Choloxin (Dextrothyroxine Sodium)

CHOLOXIN®

Knoll

hyper

Hypolipidemic Thyroactive Agent

Action And Clinical Pharmacology: Dextrothyroxine reduces serum cholesterol levels in hyperlipidemic patients. Beta lipoprotein and triglyceride fractions may also be reduced from previously elevated levels.

Dextrothyroxine stimulates the liver to increase catabolism and excretion of cholesterol and its degradation products via the biliary route into the feces. Cholesterol synthesis is not inhibited and abnormal metabolic end-products do not accumulate in the blood.

Indications And Clinical Uses: Dextrothyroxine is an antilipidemic agent used as an adjunct to diet and other measures for the reduction of elevated serum cholesterol (low density lipoprotein) in euthyroid patients with no known evidence of organic heart disease.

Contra-Indications: Known organic heart disease, including angina pectoris; history of myocardial infarction; cardiac arrhythmia or tachycardia, either active or in patients with demonstrated propensity for arrhythmias; rheumatic heart disease; history of congestive heart failure, and decompensated or borderline compensated cardiac status.

Hypertensive states other than mild, labile systolic hypertension.

Advanced liver or kidney disease.

Pregnancy and Lactation: Contraindicated in pregnancy and lactation.

History of iodism.

Manufacturers’ Warnings In Clinical States: Several studies indicate that dextrothyroxine potentiates the effects of anticoagulants, such as warfarin or dicumarol, on prothrombin time.

Consequently, the dosage of anticoagulants should be reduced by one-third upon initiation of dextrothyroxine therapy and the dosage subsequently readjusted on the basis of prothrombin time, which should be monitored frequently during the first few weeks of treatment.

Dextrothyroxine has also apparently been shown to decrease the concentration of Factors VII, VIII, IX, and the platelet activity in some patients. Therefore, during anticoagulant therapy, attention should be paid to other clotting factors besides the one-step prothrombin time. Spontaneous bleeding has been observed in a dextrothyroxine-treated patient on warfarin who had a prothrombin time within the therapeutic range but whose prothrombin and Factor VII concentrations were greatly decreased.

Since the possibility of precipitating cardiac arrhythmias during surgery may be greater in patients treated with thyroid hormones, it may be wise to discontinue dextrothyroxine in euthyroid patients at least 2 weeks prior to an elective operation. During emergency surgery in euthyroid patients, in whom it may not be advisable to withdraw thyroid therapy, the patient should be carefully monitored.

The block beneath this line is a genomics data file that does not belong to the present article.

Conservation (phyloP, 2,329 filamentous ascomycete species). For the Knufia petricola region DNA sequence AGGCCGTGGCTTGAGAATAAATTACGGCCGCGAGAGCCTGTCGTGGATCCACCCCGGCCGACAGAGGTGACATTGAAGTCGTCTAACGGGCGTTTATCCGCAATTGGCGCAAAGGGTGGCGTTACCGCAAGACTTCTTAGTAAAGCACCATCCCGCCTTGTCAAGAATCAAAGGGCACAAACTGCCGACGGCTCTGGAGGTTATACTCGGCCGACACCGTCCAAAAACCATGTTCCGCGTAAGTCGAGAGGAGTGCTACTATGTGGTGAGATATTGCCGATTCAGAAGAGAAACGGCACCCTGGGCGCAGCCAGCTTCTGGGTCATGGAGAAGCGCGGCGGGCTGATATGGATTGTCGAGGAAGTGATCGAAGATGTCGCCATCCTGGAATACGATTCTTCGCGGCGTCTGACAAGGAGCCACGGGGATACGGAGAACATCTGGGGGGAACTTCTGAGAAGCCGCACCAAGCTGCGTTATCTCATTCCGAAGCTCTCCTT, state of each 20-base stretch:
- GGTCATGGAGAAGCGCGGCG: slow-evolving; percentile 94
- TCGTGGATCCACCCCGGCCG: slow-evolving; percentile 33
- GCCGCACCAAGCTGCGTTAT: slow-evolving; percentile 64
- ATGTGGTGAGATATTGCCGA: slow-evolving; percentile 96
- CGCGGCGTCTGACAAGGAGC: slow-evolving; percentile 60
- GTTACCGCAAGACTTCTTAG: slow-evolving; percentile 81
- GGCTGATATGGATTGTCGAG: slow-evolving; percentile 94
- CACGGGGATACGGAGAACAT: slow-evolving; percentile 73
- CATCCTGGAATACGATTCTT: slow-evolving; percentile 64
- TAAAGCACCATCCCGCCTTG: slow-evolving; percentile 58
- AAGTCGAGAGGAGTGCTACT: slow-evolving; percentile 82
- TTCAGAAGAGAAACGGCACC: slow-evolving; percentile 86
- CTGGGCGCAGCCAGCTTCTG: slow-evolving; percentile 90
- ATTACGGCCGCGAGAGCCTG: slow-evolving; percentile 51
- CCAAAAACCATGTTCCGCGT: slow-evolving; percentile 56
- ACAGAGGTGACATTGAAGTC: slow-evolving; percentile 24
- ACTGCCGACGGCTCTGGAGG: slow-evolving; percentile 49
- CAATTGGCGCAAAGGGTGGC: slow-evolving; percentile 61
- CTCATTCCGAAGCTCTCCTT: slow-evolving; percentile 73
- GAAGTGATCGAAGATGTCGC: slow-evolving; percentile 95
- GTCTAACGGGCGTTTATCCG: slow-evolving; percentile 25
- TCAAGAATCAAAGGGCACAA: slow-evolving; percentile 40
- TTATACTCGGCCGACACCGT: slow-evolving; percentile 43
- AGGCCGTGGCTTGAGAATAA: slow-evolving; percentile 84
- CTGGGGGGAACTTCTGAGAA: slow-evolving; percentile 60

Dextrothyroxine in diabetic patients is capable of increasing blood sugar levels with a resultant increase in requirements of insulin or oral hypoglycemic agents. Special attention should be paid to parameters necessary for good control of the diabetic state in dextrothyroxine-treated subjects and to dosage requirements of insulin or other antidiabetic drugs. If dextrothyroxine is later withdrawn from patients who had required an increase in the dosage of insulin or of other oral hypoglycemic agents during its administration, the dosage of antidiabetic drugs may again require adjustment to maintain good control of the diabetic state.

When impaired liver and/or kidney function are present, the advantages of dextrothyroxine therapy must be weighed against the possibility of deleterious results.

Precautions: General: Use of dextrothyroxine does not preclude consideration of dietary regulations in treatment of patients with hypercholesterolemia. Until more information is obtained on each effect in pediatric patients, use in children under 12 years of age is not recommended.

As with all dextrothyroxine thyroactive drugs, hypothyroid patients are more sensitive to any specified dose than euthyroid patients.

It is expected that patients on dextrothyroxine therapy will show increased serum thyronine levels. These increased serum thyronine values are evidence of absorption and transport of the drug, and should not be interpreted as evidence of hypermetabolism; therefore, they may not be used to determine the effective dose of dextrothyroxine. Thyroxine values in the range of 10 to 25 µg% in dextrothyroxine-treated patients are common.

If signs or symptoms of iodism develop during dextrothyroxine therapy, the drug should be discontinued.